CSS scroll snap points work for the horizontal axis as well as for the vertical axis. I’m going to give you an example of a vertical scrolling container with scroll snap points. Hop to Firefox if you’re not there already.

This will only work on Firefox

For a great guide on how to use this, refer to CSS Tricks. The basic syntax you have to use for this is as follows:

.container {
  scroll-snap-type: mandatory;
  scroll-snap-points-y:repeat(px, vh, vw, percentage);
  scroll-snap-destination: x y;


Next up in our CSS features that don’t work on Chrome is hyphenation. Check out this piece of lorem. The upper picture was taken on Chrome, and the lower one was taken on Firefox. They both have hyphenation active, but obviously it only works on Firefox.

Hyphenation in Chrome vs Firefox

The hyphens property is tied to the language attribute you give your HTML, so be sure to use the correct language. Here is the different syntax options you can use in more detail:

.element-that-contains-text {
  hyphens: none;
  hyphens: manual;
  hyphens: auto;
  /* And as usual... */
  hyphens: inherit;
  hyphens: initial;
  hyphens: unset;

Normally you’d use auto. But the manual option is quite interesting (although not very practical, I think). On manual you’d be able to suggest a line break. This can be done in two different ways: by typing a hyphen (-), which suggests the line break but prints the hyphen even if there’s not going to be a line break, or by adding a soft hyphen (U+00AD). A soft hyphen won’t print but will break the line if able to.

I have recently been informed by a tweet by Michael Scharnagl of a plan to introduce hyphens to Blink, which is interesting. Let’s hope it comes to Chrome soon.

The element function

This feature is awesome! Its effect is a little bit difficult to pick up on. Here’s my attempt at explaining it. The CSS background property accepts several different values, such as colors and image URLs. In Firefox, you can also use the element() function as a value for the background property. Let’s set up two div elements with some simple markup:

<div id='element-on-the-left'>
  <!-- whatever content here, this will be
  the source for the element() function -->

<div id='element-on-the-right'>
  <!-- here we will print a background
  with element() and it will be awesome -->

Next, we will use this markup to generate a live image of the element on the left. This image will be then used as a background for the element on the right, and the markup goes like this:

#element-on-the-right {
  /* set whatever size here and... */
  background: -moz-element(#element-on-the-left);

The whole thing will end up looking similar to this (here’s a link to which obviously only works on Firefox):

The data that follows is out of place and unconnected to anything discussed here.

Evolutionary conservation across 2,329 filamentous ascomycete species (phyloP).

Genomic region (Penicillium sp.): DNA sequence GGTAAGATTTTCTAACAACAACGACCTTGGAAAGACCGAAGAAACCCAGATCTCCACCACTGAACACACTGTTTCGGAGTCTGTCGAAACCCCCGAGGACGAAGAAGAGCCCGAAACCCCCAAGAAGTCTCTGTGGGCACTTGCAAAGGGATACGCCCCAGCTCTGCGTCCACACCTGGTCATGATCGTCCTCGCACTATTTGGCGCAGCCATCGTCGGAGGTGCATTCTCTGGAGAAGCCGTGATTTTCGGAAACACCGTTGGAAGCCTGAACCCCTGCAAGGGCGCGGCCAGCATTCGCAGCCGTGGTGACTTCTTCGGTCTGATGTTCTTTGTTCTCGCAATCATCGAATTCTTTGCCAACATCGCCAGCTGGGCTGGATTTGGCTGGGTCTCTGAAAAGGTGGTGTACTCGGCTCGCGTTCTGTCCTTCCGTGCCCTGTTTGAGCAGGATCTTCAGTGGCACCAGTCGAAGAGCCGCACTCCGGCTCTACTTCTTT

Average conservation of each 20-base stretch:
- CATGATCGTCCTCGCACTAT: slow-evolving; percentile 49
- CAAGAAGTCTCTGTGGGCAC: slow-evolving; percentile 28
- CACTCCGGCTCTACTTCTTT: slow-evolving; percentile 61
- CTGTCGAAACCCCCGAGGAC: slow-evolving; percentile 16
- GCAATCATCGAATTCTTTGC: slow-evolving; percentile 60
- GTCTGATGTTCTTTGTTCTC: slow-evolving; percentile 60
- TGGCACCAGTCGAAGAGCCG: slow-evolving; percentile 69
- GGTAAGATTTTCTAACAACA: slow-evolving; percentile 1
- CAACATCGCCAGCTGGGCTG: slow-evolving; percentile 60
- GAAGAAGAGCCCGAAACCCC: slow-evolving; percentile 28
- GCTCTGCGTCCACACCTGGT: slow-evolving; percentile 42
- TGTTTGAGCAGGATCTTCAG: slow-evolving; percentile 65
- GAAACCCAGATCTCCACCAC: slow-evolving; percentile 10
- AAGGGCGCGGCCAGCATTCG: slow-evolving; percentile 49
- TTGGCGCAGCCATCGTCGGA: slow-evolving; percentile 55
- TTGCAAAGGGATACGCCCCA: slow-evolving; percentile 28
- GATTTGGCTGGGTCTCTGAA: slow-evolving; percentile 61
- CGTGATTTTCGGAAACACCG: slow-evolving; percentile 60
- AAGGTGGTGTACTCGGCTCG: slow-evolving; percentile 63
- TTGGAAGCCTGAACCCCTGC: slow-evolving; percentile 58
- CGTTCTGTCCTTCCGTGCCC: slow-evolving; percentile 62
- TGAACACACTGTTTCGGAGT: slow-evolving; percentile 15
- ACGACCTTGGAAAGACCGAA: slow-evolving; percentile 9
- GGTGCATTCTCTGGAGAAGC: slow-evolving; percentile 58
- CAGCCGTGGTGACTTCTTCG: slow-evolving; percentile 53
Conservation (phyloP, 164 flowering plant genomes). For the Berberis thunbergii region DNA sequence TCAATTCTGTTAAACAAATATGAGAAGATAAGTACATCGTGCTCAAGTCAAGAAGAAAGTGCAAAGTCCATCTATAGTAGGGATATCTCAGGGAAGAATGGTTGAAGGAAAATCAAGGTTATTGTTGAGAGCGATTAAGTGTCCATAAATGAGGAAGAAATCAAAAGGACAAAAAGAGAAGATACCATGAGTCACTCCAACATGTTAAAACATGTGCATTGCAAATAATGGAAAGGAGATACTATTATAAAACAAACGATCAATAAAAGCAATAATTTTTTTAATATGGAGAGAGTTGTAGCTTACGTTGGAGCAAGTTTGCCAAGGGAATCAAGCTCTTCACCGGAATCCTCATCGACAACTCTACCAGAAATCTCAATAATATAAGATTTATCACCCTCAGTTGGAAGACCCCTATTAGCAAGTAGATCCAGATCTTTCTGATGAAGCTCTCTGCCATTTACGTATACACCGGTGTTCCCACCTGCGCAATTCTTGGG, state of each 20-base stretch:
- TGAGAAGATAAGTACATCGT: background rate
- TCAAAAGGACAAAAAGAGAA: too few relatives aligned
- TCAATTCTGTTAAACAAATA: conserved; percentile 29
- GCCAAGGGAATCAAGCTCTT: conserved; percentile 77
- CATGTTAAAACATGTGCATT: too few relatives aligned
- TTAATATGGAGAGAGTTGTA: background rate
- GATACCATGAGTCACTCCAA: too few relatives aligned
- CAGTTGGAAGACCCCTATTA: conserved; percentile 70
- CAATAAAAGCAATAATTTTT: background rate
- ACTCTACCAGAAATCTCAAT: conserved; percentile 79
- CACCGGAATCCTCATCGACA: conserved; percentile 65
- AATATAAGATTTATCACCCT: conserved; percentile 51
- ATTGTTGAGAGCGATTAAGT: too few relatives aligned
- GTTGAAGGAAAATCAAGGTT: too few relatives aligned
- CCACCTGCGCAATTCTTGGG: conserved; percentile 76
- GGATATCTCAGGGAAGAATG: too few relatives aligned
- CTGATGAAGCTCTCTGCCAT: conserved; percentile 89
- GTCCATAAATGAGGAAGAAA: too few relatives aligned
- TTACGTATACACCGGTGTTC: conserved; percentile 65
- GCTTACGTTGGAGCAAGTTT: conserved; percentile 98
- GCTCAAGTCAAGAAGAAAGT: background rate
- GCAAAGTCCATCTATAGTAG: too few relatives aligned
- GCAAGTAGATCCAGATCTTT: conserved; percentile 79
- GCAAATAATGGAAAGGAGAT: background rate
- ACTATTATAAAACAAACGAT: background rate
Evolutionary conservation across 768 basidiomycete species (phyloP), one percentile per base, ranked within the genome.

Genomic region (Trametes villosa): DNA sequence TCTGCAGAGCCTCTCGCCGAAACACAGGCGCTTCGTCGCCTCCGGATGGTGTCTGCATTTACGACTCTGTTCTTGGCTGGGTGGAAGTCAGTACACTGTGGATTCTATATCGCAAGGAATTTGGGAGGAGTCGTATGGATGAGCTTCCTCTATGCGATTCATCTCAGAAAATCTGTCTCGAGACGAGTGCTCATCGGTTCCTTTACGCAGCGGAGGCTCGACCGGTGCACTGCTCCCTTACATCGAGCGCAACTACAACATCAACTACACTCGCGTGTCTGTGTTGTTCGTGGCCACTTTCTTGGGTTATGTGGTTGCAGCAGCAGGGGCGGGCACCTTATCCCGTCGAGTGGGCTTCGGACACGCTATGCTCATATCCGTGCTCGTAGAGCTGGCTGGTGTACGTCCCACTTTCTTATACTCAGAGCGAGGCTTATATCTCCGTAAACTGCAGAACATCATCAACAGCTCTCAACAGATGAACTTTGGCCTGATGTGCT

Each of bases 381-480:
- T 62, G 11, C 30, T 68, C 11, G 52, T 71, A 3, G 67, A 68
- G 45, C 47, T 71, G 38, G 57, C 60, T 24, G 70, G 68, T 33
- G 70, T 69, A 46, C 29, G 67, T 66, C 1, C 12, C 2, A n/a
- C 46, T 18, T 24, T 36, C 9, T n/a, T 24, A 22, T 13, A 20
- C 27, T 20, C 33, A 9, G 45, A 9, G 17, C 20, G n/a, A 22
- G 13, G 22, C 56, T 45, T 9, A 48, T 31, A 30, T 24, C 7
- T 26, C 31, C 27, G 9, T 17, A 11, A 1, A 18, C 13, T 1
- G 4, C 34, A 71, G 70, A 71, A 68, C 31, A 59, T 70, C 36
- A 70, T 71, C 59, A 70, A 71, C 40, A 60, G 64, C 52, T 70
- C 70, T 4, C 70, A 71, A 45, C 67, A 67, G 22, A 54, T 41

element() CSS function demo

Now, at first I thought this was cool, but not extremely useful. Until I saw this post by Vincent de Oliveira. His ideas using this feature are extensive and really nice! Go check it out.

Sticky positioning

Update: This has been added to Chrome in version 56. Hurray!

No idea how this one went past my sight for the original list. Thanks to reddit user Graftak9000, Geoffrey Crofte and Nathan here in the comments for pointing this one out.

Scroll down. This will work on Firefox and (now) Chrome 56+

This sticks to the specified 'top' value without any JS.

This property value solves the issue that many modern websites using as sticky header have. Nowadays, cross-browser implementations of a sticky header (or sidebar, or whatever) effect include JavaScript in one way or another. Elements with this property will behave as a relative positioned element until it reaches a threshold specified by its top property, at which point it will behave as a fixed position element. I guess the demo up there is self-explanatory. Here’s the syntax for sticky elements:

.element {
  position: sticky;
  top: /* Your value */;

Recent versions of Safari also support this but don’t work properly when the parent has overflow: auto; specified. My demo will not work on Safari because it doesn’t include the -webkit- vendor prefix and because it uses said overflow property. Support on Chrome was enabled with a flag on versions 23 through 26 but it was dropped later on. A new implementation is in development, though, so hurray!

Guide to CSS filters

If you’re a web developer, then for one reason or another you’ve probably put your hands (like I have) on image editing software like Photoshop. Also, you’ve probably used the filter menu, which lets you give a layer cool effects such as blur or overlays, and gives you control of contrast, saturation, etc. Well, fear not! Enter CSS filters and say goodbye to the longest minutes of requesting work from our fellow designers: do it yourself! Unlock the powers of the CSS filter property and show the world some magic.

The totally awesome CSS filter property has been around for a while already. Full support was first included in Chrome 18 (March 2012). Firefox adopted it early in version 3.6 but only achieved full support in Firefox 36 (January 2015). A little bit later on, Opera and Safari added support, and nowadays you can use it on most browsers, including the Android native app. Of course, with the exception of cough Internet Explorer (no support) and Microsoft Edge, which includes partial support.

Before actually explaining what any of this does, I’d like to show you a little piece of code I’ve written to let you play around with filters. Go ahead, frolic away:

CSS Filter Playground
Image URL
The resulting CSS will appear here.